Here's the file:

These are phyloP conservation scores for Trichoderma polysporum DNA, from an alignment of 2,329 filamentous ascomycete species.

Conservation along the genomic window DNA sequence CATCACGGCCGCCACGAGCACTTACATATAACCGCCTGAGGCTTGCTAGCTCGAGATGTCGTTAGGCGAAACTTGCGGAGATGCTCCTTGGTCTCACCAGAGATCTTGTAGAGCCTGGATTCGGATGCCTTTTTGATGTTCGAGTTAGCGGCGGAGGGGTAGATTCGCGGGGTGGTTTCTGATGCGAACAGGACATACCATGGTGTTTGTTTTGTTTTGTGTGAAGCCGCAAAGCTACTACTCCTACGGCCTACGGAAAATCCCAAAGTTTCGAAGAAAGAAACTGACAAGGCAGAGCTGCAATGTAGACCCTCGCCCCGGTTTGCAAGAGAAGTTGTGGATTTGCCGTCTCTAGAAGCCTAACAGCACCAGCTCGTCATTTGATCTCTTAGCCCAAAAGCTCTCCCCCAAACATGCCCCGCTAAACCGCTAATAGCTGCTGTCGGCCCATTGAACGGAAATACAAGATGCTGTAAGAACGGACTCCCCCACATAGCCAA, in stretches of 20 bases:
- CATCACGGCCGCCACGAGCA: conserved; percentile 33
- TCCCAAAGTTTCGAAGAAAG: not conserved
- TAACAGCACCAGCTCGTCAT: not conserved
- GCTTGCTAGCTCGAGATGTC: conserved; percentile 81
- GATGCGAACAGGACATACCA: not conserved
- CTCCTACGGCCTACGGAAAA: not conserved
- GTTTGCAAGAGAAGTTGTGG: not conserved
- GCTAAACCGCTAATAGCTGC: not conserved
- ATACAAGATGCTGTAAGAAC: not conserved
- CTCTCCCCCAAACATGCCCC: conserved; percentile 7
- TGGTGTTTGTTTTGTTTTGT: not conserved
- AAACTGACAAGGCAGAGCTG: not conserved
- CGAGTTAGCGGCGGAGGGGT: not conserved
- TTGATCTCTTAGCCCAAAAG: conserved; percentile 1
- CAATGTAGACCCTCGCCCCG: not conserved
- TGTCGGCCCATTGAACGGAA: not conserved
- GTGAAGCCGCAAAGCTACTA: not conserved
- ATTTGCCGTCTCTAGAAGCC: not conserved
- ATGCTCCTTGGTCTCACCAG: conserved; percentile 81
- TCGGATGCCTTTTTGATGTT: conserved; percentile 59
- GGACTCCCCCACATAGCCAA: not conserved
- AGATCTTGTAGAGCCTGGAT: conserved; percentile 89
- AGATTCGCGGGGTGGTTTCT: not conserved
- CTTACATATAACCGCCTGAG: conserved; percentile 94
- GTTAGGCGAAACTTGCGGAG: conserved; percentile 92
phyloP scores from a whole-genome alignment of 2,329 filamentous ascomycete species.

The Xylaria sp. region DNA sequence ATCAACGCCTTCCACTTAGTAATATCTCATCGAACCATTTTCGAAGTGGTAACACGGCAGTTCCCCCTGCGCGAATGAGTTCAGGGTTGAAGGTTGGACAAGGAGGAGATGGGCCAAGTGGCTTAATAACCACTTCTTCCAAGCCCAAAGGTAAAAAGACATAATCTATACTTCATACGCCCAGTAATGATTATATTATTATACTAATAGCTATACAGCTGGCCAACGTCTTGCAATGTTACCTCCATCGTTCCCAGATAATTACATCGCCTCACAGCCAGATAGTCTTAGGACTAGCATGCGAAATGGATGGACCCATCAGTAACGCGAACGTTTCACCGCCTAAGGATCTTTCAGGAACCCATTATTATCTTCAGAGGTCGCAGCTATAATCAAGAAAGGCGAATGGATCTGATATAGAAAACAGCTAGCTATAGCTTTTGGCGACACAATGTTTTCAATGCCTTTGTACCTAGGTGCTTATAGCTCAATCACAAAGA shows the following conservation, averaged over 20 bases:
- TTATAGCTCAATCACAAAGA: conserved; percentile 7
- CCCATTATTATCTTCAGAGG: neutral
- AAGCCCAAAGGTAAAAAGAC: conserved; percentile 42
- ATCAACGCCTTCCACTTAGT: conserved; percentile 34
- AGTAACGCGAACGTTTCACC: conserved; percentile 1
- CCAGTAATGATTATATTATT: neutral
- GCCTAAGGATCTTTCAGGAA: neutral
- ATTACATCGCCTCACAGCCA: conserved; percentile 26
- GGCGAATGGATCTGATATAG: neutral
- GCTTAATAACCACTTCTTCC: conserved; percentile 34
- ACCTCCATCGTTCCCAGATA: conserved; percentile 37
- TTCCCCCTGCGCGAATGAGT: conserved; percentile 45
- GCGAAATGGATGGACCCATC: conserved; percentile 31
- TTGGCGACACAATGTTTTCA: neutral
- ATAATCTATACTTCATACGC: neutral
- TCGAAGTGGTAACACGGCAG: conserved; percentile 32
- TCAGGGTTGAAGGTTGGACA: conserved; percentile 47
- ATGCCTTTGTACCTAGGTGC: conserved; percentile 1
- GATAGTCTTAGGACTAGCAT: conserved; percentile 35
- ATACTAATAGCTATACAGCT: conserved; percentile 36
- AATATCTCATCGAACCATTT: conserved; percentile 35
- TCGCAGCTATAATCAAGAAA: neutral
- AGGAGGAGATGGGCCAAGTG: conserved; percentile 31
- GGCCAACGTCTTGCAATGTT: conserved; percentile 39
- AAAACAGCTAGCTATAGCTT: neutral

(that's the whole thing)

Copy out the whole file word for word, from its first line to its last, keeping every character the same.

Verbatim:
These are phyloP conservation scores for Trichoderma polysporum DNA, from an alignment of 2,329 filamentous ascomycete species.

Conservation along the genomic window DNA sequence CATCACGGCCGCCACGAGCACTTACATATAACCGCCTGAGGCTTGCTAGCTCGAGATGTCGTTAGGCGAAACTTGCGGAGATGCTCCTTGGTCTCACCAGAGATCTTGTAGAGCCTGGATTCGGATGCCTTTTTGATGTTCGAGTTAGCGGCGGAGGGGTAGATTCGCGGGGTGGTTTCTGATGCGAACAGGACATACCATGGTGTTTGTTTTGTTTTGTGTGAAGCCGCAAAGCTACTACTCCTACGGCCTACGGAAAATCCCAAAGTTTCGAAGAAAGAAACTGACAAGGCAGAGCTGCAATGTAGACCCTCGCCCCGGTTTGCAAGAGAAGTTGTGGATTTGCCGTCTCTAGAAGCCTAACAGCACCAGCTCGTCATTTGATCTCTTAGCCCAAAAGCTCTCCCCCAAACATGCCCCGCTAAACCGCTAATAGCTGCTGTCGGCCCATTGAACGGAAATACAAGATGCTGTAAGAACGGACTCCCCCACATAGCCAA, in stretches of 20 bases:
- CATCACGGCCGCCACGAGCA: conserved; percentile 33
- TCCCAAAGTTTCGAAGAAAG: not conserved
- TAACAGCACCAGCTCGTCAT: not conserved
- GCTTGCTAGCTCGAGATGTC: conserved; percentile 81
- GATGCGAACAGGACATACCA: not conserved
- CTCCTACGGCCTACGGAAAA: not conserved
- GTTTGCAAGAGAAGTTGTGG: not conserved
- GCTAAACCGCTAATAGCTGC: not conserved
- ATACAAGATGCTGTAAGAAC: not conserved
- CTCTCCCCCAAACATGCCCC: conserved; percentile 7
- TGGTGTTTGTTTTGTTTTGT: not conserved
- AAACTGACAAGGCAGAGCTG: not conserved
- CGAGTTAGCGGCGGAGGGGT: not conserved
- TTGATCTCTTAGCCCAAAAG: conserved; percentile 1
- CAATGTAGACCCTCGCCCCG: not conserved
- TGTCGGCCCATTGAACGGAA: not conserved
- GTGAAGCCGCAAAGCTACTA: not conserved
- ATTTGCCGTCTCTAGAAGCC: not conserved
- ATGCTCCTTGGTCTCACCAG: conserved; percentile 81
- TCGGATGCCTTTTTGATGTT: conserved; percentile 59
- GGACTCCCCCACATAGCCAA: not conserved
- AGATCTTGTAGAGCCTGGAT: conserved; percentile 89
- AGATTCGCGGGGTGGTTTCT: not conserved
- CTTACATATAACCGCCTGAG: conserved; percentile 94
- GTTAGGCGAAACTTGCGGAG: conserved; percentile 92
phyloP scores from a whole-genome alignment of 2,329 filamentous ascomycete species.

The Xylaria sp. region DNA sequence ATCAACGCCTTCCACTTAGTAATATCTCATCGAACCATTTTCGAAGTGGTAACACGGCAGTTCCCCCTGCGCGAATGAGTTCAGGGTTGAAGGTTGGACAAGGAGGAGATGGGCCAAGTGGCTTAATAACCACTTCTTCCAAGCCCAAAGGTAAAAAGACATAATCTATACTTCATACGCCCAGTAATGATTATATTATTATACTAATAGCTATACAGCTGGCCAACGTCTTGCAATGTTACCTCCATCGTTCCCAGATAATTACATCGCCTCACAGCCAGATAGTCTTAGGACTAGCATGCGAAATGGATGGACCCATCAGTAACGCGAACGTTTCACCGCCTAAGGATCTTTCAGGAACCCATTATTATCTTCAGAGGTCGCAGCTATAATCAAGAAAGGCGAATGGATCTGATATAGAAAACAGCTAGCTATAGCTTTTGGCGACACAATGTTTTCAATGCCTTTGTACCTAGGTGCTTATAGCTCAATCACAAAGA shows the following conservation, averaged over 20 bases:
- TTATAGCTCAATCACAAAGA: conserved; percentile 7
- CCCATTATTATCTTCAGAGG: neutral
- AAGCCCAAAGGTAAAAAGAC: conserved; percentile 42
- ATCAACGCCTTCCACTTAGT: conserved; percentile 34
- AGTAACGCGAACGTTTCACC: conserved; percentile 1
- CCAGTAATGATTATATTATT: neutral
- GCCTAAGGATCTTTCAGGAA: neutral
- ATTACATCGCCTCACAGCCA: conserved; percentile 26
- GGCGAATGGATCTGATATAG: neutral
- GCTTAATAACCACTTCTTCC: conserved; percentile 34
- ACCTCCATCGTTCCCAGATA: conserved; percentile 37
- TTCCCCCTGCGCGAATGAGT: conserved; percentile 45
- GCGAAATGGATGGACCCATC: conserved; percentile 31
- TTGGCGACACAATGTTTTCA: neutral
- ATAATCTATACTTCATACGC: neutral
- TCGAAGTGGTAACACGGCAG: conserved; percentile 32
- TCAGGGTTGAAGGTTGGACA: conserved; percentile 47
- ATGCCTTTGTACCTAGGTGC: conserved; percentile 1
- GATAGTCTTAGGACTAGCAT: conserved; percentile 35
- ATACTAATAGCTATACAGCT: conserved; percentile 36
- AATATCTCATCGAACCATTT: conserved; percentile 35
- TCGCAGCTATAATCAAGAAA: neutral
- AGGAGGAGATGGGCCAAGTG: conserved; percentile 31
- GGCCAACGTCTTGCAATGTT: conserved; percentile 39
- AAAACAGCTAGCTATAGCTT: neutral